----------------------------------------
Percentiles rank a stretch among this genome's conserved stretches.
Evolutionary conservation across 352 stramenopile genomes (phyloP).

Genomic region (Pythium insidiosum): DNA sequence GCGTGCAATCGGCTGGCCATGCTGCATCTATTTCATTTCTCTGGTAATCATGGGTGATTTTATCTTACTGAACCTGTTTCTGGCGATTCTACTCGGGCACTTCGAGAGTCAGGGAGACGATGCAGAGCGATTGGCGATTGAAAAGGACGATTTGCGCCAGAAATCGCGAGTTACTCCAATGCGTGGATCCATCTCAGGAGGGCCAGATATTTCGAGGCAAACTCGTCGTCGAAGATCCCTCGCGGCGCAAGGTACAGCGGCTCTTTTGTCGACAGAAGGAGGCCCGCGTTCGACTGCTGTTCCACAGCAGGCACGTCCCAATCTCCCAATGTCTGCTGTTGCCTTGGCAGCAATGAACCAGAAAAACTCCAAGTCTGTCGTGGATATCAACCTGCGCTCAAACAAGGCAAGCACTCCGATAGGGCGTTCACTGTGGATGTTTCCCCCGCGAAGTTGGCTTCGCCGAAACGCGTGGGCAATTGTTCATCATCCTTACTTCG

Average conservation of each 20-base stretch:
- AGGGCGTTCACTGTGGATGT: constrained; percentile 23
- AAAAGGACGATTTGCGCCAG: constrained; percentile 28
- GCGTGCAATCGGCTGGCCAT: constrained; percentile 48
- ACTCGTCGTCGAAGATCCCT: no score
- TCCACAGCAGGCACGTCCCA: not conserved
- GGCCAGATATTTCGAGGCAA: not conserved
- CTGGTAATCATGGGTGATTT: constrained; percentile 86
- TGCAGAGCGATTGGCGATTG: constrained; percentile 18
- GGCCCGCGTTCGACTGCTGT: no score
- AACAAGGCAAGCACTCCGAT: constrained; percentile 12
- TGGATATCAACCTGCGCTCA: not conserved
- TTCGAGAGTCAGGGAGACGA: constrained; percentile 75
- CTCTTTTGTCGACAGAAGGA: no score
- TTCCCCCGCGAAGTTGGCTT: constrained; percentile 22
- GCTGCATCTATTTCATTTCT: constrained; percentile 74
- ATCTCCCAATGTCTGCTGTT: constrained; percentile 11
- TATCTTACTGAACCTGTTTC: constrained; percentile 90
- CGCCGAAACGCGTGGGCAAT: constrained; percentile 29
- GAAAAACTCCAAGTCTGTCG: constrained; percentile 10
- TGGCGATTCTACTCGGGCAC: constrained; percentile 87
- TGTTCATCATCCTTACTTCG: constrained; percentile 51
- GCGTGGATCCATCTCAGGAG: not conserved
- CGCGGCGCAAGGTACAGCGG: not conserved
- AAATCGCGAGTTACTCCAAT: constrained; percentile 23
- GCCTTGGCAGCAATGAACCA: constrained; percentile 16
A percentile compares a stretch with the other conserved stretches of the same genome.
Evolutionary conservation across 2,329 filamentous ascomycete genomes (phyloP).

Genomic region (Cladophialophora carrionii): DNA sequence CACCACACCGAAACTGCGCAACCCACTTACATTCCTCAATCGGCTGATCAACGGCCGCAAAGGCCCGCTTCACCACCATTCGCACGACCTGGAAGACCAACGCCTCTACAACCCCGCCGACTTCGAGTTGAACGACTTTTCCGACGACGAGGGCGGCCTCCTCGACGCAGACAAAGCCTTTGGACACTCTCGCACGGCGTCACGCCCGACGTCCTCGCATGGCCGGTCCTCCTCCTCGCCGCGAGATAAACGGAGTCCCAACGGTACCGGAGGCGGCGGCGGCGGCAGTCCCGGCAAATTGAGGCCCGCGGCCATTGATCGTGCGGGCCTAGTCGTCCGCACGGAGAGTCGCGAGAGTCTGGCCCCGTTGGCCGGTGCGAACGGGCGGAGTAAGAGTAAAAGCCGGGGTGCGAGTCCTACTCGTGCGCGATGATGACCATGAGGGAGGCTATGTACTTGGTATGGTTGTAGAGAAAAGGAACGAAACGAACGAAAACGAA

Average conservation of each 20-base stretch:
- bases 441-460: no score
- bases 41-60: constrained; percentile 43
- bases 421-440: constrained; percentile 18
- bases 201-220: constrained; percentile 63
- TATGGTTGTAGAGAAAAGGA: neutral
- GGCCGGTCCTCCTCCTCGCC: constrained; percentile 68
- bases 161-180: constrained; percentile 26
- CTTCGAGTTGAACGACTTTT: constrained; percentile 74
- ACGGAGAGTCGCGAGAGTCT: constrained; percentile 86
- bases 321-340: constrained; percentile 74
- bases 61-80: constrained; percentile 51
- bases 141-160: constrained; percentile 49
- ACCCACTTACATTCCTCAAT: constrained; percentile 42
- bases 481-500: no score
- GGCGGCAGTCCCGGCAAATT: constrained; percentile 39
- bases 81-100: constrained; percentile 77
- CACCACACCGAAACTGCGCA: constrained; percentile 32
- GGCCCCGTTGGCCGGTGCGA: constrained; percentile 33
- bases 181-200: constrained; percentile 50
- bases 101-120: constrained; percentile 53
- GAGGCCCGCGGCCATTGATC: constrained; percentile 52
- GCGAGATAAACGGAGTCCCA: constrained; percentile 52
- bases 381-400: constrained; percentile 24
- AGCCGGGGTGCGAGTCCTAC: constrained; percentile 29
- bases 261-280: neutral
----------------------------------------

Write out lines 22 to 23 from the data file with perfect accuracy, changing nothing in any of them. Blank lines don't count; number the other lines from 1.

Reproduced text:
- CGCCGAAACGCGTGGGCAAT: constrained; percentile 29
- GAAAAACTCCAAGTCTGTCG: constrained; percentile 10